Something You Should Know about Attitude

Difference Between Goals & Expectations

August 19, 2016


Interview with Phillip Moffit, author of the book Emotional Chaos to Clarity: How to Live More Skillfully, Make Better Decisions, and Find Purpose in Life




Mike Carruthers:
We all have goals and expectations, goals are good but expectations can cause trouble.


Phillip Moffit:
Expectations are like goals that are fossilized. So we expect ourselves to be a certain level of success, we expect ourselves to be super mom or the best dad or whatever it is.

Phillip Moffit

Finding & Living Your Purpose

July 18, 2016


Interview with Victor Strecher, author of the book Life On Purpose




Mike Carruthers:
If you don’t have a purpose in life you should probably get one.


Victor Strecher:
If we can help people find purpose in life, we can help them live longer, reduce their risk of heart disease and stroke, reduce their risk of depression – literally help repair their DNA. There are so many positive things as a result of having a purpose in life.


Victor Strecher

Loving Where You Live

July 5, 2016


Interview with Melody Warnick, author of the book This Is Where You Belong




Mike Carruthers:
Do you like where you live?


Melody Warnick:
There’s one that shows that about ½ of Americans want to move. So that suggests that not everyone is happy where they live.

Melody Warnick

Maximizing Your Willpower

July 4, 2016


Interview with Kelly McGonigal, author of the book The Willpower Instinct: How Self-Control Works, Why It Matters, and What You Can Do To Get More of It




Mike Carruthers:
Willpower is something that is often misunderstood.


Kelly McGonigal:
Most people feel like they don’t have any willpower and actually willpower is something that everybody has. It’s a basic biological human instinct.

Kelly McGonigal

How You Approach Success

June 30, 2016


Interview with Alan Weiss, author of the book Million Dollar Maverick




Mike Carruthers:
Success is at least partly the result of your attitude.


Alan Weiss:
I truly believe Mike that people get up in the morning in 1 of 2 dispositions. They get up in the morning saying, “What a great day this is, what a fabulous day another day of opportunity”. Or they get up saying, “Uh jeez another slow crawl through enemy territory.”

Alan Weiss

Wealth & Affluence

June 7, 2016


Interview with Joan Indursky DiFuria, author of the book Affluence Intelligence: Earn More, Worry Less, and Live a Happy and Balanced Life




Mike Carruthers:
What does it mean to be truly wealthy and fulfilled? It’s a fascinating question and some researchers did some digging.


Joan Indursky DiFuria:
As we spent more time with the truly affluent we learned that they have this certain something we call it affluence intelligence - which is a mindset that makes people not just wealthy but deeply fulfilled.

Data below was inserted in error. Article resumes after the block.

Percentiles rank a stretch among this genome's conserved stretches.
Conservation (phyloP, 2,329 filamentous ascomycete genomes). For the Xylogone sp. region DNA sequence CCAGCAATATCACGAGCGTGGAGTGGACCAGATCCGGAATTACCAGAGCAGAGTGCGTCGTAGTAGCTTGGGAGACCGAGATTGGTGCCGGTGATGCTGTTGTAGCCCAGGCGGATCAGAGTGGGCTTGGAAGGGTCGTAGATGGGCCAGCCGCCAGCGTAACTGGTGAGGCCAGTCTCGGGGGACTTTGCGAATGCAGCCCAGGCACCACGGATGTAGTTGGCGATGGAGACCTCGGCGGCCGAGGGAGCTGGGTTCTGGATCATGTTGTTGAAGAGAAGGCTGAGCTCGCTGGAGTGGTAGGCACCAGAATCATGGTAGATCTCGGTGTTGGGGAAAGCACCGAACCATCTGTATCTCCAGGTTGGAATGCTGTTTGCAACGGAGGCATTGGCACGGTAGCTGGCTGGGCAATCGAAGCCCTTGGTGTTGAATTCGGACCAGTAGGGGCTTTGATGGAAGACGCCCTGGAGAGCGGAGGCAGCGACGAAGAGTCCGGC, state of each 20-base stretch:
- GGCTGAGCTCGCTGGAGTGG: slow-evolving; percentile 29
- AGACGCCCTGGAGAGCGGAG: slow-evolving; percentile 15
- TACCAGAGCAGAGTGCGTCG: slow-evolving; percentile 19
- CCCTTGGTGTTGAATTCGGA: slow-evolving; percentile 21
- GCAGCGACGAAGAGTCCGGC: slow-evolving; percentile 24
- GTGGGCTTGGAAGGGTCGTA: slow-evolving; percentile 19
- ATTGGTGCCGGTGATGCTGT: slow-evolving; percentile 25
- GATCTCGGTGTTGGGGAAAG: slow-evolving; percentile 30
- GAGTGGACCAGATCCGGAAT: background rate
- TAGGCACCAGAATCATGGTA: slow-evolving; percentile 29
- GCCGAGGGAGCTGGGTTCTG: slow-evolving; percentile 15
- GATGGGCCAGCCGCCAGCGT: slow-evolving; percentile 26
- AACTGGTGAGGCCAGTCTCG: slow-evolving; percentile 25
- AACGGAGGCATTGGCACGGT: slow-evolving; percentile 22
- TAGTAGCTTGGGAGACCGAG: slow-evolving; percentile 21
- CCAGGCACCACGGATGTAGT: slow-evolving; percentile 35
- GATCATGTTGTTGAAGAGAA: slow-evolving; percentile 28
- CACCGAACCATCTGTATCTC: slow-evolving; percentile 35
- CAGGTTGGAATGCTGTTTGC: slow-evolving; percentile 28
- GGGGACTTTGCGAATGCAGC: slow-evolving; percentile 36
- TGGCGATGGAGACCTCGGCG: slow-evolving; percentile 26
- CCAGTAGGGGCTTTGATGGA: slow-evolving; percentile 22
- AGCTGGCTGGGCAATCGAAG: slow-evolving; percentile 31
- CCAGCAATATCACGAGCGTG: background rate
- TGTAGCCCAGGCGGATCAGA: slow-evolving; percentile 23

Joan Indursky DiFuria

How To Acquire Power

June 1, 2016


Interview with Dacher Keltner, author of the book The Power Paradox




Mike Carruthers:
How often have you heard someone described as powerful? He’s a very powerful person; she has a lot of power. So what does that mean?


Dacher Keltner:
Power means -it’s not just money or military might or politics it’s really how you as an individual can influence other people.

Dacher Keltner

Power Of Empathy

May 27, 2016


Interview with Dr. Daniel Siegel, author of the book The Whole-Brain Child: 12 Revolutionary Strategies to Nurture Your Child's Developing Mind, Survive Everyday Parenting Struggles, and Help Your Family Thrive




Mike Carruthers:
Whenever you’re in the situation where someone else is upset and you need to calm them down, about the last thing you should say to them is to calm down.


Dr. Daniel Siegel:
I think the intention of calm down makes a lot of sense but the action to achieve it is often misplaced. In other words  if you say, “CALM DOWN, CALM DOWN, CALM DOWN” – that usually doesn’t get people to calm down.

Daniel Siegel, M.D.

Good News About Getting Older - Part 2

May 25, 2016


Interview with Karl Pillimer, PhD, author of the book 30 Lessons for Living: Tried and True Advice from the Wisest Americans




Mike Carruthers:
What would you guess is the biggest regret older people have when they look back on their lives?


Karl Pillimer, PhD:
I imagined it would be an affair, it would be having worked too much, or too little – the 1# regret in their view is spending too much time worrying. 

Karl Pillimer, PhD

Good News About Getting Older

May 24, 2016


Interview with Karl Pillimer, PhD, author of the book 30 Lessons for Living: Tried and True Advice from the Wisest Americans




Mike Carruthers:
If you were to ask 1200 people over the age of 65 what they think about getting older you’d probably be surprised by what you hear.


Karl Pillimer, PhD:
And it is remarkably different from what any younger think. One of the key lessons is being old is way better than you think.

Karl Pillimer, PhD

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